To Mittermeier’s Critics: $20,000 Is Small Price for Good Governing
I’m as upset as anyone over the county’s planned pay raise for Chief Executive Officer Jan Mittermeier. By a 3-2 vote of the Board of Supervisors, she’s going to get an extra 20 grand.
I say it’s not enough.
What rankles me even more, her critics on the board also want to reduce her powers. Spare me the old days, when special interest groups reigned through elected officials they’d wooed. I’m for a strong county professional in charge.
Not that this is scoring me any points within my own circle of friends and acquaintances. Even some in my private poker game want Mittermeier run out of town.
Some loathe her for turning county government into a closed society. Since supervisors put her in charge during the bankruptcy debacle three years ago, they argue, she’s developed a bunker mentality. She even put up new walls around her own office complex, to add another protective layer between her and her less than adoring public.
“It’s easier to get through to President Clinton than it is Jan Mittermeier,” one good friend offered.
She’s been less than tactful with critics, such as Supervisor Todd Spitzer. Even Mittermeier’s defenders bristle at her hard-line style in dealing with others.
“Sometimes with Jan it’s ‘my way or the highway,’ ” said Supervisor William Steiner, who is among her biggest boosters. “She can be obstinate.”
OK, I’m not much of a fan either. She’s never returned one of my telephone calls. Too busy, her aides always say. It makes me wonder if she treats the public that way too.
But here’s the other side:
Mittermeier was a career county employee, winning high marks for efficiently running John Wayne Airport, when she was asked to lead the county out of its financial abyss.
I’m not a bankruptcy expert, but I know the county is better off than it was when she took over. True, she’s not solely responsible; there have been a lot of key players. The economy bouncing back helped too.
But Mittermeier’s bosses, the majority on the Board of Supervisors, have rated her job performance as “outstanding.” If you got an “outstanding” from your bosses, wouldn’t you expect a raise, despite what your critics said about you?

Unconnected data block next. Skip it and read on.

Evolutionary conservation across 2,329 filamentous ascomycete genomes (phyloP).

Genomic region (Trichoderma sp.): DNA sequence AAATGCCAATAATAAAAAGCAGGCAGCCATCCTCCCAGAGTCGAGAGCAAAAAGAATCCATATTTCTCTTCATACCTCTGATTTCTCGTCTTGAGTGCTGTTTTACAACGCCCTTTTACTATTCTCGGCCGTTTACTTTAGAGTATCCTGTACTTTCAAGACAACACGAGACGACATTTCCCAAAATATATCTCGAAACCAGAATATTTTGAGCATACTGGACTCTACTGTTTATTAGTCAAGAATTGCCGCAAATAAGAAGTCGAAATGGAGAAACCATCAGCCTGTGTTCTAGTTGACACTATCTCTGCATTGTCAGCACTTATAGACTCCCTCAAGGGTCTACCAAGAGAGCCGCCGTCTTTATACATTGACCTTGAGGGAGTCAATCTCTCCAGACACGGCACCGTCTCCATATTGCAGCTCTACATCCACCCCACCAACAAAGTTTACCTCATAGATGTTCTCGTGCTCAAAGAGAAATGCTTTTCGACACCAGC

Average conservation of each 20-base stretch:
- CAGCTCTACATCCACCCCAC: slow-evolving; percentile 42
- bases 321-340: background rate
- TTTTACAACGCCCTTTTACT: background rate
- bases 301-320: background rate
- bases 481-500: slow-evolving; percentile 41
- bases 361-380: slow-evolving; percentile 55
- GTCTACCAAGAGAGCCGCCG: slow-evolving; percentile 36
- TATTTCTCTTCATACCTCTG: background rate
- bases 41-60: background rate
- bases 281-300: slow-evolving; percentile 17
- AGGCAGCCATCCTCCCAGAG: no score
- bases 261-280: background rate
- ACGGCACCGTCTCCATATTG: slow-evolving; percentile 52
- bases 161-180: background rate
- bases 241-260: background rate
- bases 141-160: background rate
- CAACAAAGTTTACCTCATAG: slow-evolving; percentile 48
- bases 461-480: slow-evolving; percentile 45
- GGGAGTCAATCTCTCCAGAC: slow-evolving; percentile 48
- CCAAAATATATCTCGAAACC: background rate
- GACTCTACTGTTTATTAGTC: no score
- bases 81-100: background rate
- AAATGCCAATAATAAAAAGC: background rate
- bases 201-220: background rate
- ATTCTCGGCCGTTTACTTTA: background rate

“She’s given us a respectability that we didn’t have before she took over,” said Supervisor Charles V. Smith. “For the first time we have a five-year financial plan, we have our bond rating back. You bet she’s earned a raise.”
Even one of her critics high up in county government conceded that Mittermeier “has provided us a continuum for how to deal with our financial problems.”
But to me, it’s mostly beside the point whether her pluses can overcome her minuses. We’re talking about a blip--$20,000--for someone who has to advise the supervisors on a $3.6-billion budget. If my vote as a supervisor was “outstanding” for someone in Mittermeier’s position, I’d throw in a set of dish towels and have a County Jail inmate wash her car twice a week.
The county’s own private consultants have said that Mittermeier’s $140,000 salary was far below the $265,000 made by equivalent executives in private business. And that was two years ago. The city managers of Santa Ana and Anaheim are making more money than Mittermeier, and she’s running a shop bigger than their two put together.
If Mittermeier quits tomorrow, Supervisor Steiner fears, the county isn’t going to get another top executive to come in at $140,000. Not anyone who can really do the job. “We have to remain competitive,” Steiner argues.
If you’re worried that Mittermeier is trying to gouge the county for personal gain, keep in mind: Two years ago, the board’s majority members were so pleased with her work they offered her about a $10,000 pay raise.
“She turned us down,” Steiner said. “She didn’t think it would be right until the county was in better financial shape.”
Supervisor Spitzer, who last week voted against a raise for Mittermeier, pointed out that she’d be making just $5,000 less than the governor. Well, not really. Left out of that equation is the governor’s hefty benefits package: like free housing and air travel. Did you ever see a governor pick up a luncheon check? I don’t see it as a fair comparison.
But more bothersome to me is Spitzer’s contention that Mittermeier has too much power. I can recall one meeting where he was quoted saying that he represents 500,000 people, and she represents nobody.
To me, that’s all the more reason why we need to keep her job description strong. I would dread returning to those pre-bankruptcy days, when politicians held all the cards. Steiner pointed out that in the old days, before he joined the board, he found it easy to do an end run around what was then the county administrative officer, to get the supervisor from his district to help him out.
“I couldn’t make the same end run around Jan,” he said. “And that’s to the county’s advantage.”
Richard L. McDowell, dean of the School of Business and Economics at Chapman University, favors a strong chief executive officer too.
“The supervisors need to keep their noses into everything, but their hands off,” McDowell said in an interview. “If you don’t like whoever the chief executive is, then change the chief executive; but don’t change the rules. You need someone in a strong enough position to stand up to the realities of politics.”
Four years ago, the county faced financial ruin because the supervisors had not asked enough questions of treasurer Robert L. Citron, who was wildly rolling the dice with taxpayers’ money. We can’t know for sure, but if Mittermeier had been around, there’s a chance she would have been all over Citron.
And if so, that would easily have made her worth an extra 20 grand.
Jerry Hicks’ column appears Tuesday, Thursday and Saturday. Readers may reach Hicks by calling the Times Orange County Edition at (714) 966-7823 or by fax to (714) 966-7711, or e-mail to email@example.com